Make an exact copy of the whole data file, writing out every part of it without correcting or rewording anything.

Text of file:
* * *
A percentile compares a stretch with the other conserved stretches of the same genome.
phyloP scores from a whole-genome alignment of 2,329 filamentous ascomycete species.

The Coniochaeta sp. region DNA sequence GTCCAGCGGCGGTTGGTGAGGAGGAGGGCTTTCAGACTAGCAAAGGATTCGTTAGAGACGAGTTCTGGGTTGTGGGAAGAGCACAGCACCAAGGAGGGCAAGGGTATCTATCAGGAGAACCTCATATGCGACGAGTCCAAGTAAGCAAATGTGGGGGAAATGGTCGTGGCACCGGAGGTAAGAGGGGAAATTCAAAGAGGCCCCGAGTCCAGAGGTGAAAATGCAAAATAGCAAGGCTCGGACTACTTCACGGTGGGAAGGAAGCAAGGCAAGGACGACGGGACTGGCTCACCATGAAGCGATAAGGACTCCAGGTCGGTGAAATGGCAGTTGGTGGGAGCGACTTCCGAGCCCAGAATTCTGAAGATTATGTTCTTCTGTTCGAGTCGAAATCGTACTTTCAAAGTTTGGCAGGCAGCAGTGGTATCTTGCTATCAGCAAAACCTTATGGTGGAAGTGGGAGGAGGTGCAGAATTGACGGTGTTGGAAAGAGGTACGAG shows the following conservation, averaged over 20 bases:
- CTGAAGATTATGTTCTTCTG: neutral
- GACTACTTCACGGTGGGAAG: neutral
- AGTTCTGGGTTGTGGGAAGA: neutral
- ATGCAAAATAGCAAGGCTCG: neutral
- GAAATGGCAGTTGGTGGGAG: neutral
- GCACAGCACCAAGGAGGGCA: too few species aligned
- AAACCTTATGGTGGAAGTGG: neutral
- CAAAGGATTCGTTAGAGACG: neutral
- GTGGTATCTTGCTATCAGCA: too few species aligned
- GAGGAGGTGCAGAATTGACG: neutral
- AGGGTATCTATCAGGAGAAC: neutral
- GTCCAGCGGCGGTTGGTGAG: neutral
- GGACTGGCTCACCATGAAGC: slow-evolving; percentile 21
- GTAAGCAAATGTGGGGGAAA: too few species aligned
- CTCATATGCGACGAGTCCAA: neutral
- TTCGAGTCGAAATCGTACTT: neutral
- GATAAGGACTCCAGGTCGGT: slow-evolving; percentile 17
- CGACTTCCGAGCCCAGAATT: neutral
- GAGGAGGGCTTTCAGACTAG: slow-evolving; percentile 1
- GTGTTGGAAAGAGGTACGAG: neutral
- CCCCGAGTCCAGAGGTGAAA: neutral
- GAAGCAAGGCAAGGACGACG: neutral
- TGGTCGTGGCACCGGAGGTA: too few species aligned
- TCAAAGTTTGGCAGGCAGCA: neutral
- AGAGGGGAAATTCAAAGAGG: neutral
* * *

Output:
A percentile compares a stretch with the other conserved stretches of the same genome.
phyloP scores from a whole-genome alignment of 2,329 filamentous ascomycete species.

The Coniochaeta sp. region DNA sequence GTCCAGCGGCGGTTGGTGAGGAGGAGGGCTTTCAGACTAGCAAAGGATTCGTTAGAGACGAGTTCTGGGTTGTGGGAAGAGCACAGCACCAAGGAGGGCAAGGGTATCTATCAGGAGAACCTCATATGCGACGAGTCCAAGTAAGCAAATGTGGGGGAAATGGTCGTGGCACCGGAGGTAAGAGGGGAAATTCAAAGAGGCCCCGAGTCCAGAGGTGAAAATGCAAAATAGCAAGGCTCGGACTACTTCACGGTGGGAAGGAAGCAAGGCAAGGACGACGGGACTGGCTCACCATGAAGCGATAAGGACTCCAGGTCGGTGAAATGGCAGTTGGTGGGAGCGACTTCCGAGCCCAGAATTCTGAAGATTATGTTCTTCTGTTCGAGTCGAAATCGTACTTTCAAAGTTTGGCAGGCAGCAGTGGTATCTTGCTATCAGCAAAACCTTATGGTGGAAGTGGGAGGAGGTGCAGAATTGACGGTGTTGGAAAGAGGTACGAG shows the following conservation, averaged over 20 bases:
- CTGAAGATTATGTTCTTCTG: neutral
- GACTACTTCACGGTGGGAAG: neutral
- AGTTCTGGGTTGTGGGAAGA: neutral
- ATGCAAAATAGCAAGGCTCG: neutral
- GAAATGGCAGTTGGTGGGAG: neutral
- GCACAGCACCAAGGAGGGCA: too few species aligned
- AAACCTTATGGTGGAAGTGG: neutral
- CAAAGGATTCGTTAGAGACG: neutral
- GTGGTATCTTGCTATCAGCA: too few species aligned
- GAGGAGGTGCAGAATTGACG: neutral
- AGGGTATCTATCAGGAGAAC: neutral
- GTCCAGCGGCGGTTGGTGAG: neutral
- GGACTGGCTCACCATGAAGC: slow-evolving; percentile 21
- GTAAGCAAATGTGGGGGAAA: too few species aligned
- CTCATATGCGACGAGTCCAA: neutral
- TTCGAGTCGAAATCGTACTT: neutral
- GATAAGGACTCCAGGTCGGT: slow-evolving; percentile 17
- CGACTTCCGAGCCCAGAATT: neutral
- GAGGAGGGCTTTCAGACTAG: slow-evolving; percentile 1
- GTGTTGGAAAGAGGTACGAG: neutral
- CCCCGAGTCCAGAGGTGAAA: neutral
- GAAGCAAGGCAAGGACGACG: neutral
- TGGTCGTGGCACCGGAGGTA: too few species aligned
- TCAAAGTTTGGCAGGCAGCA: neutral
- AGAGGGGAAATTCAAAGAGG: neutral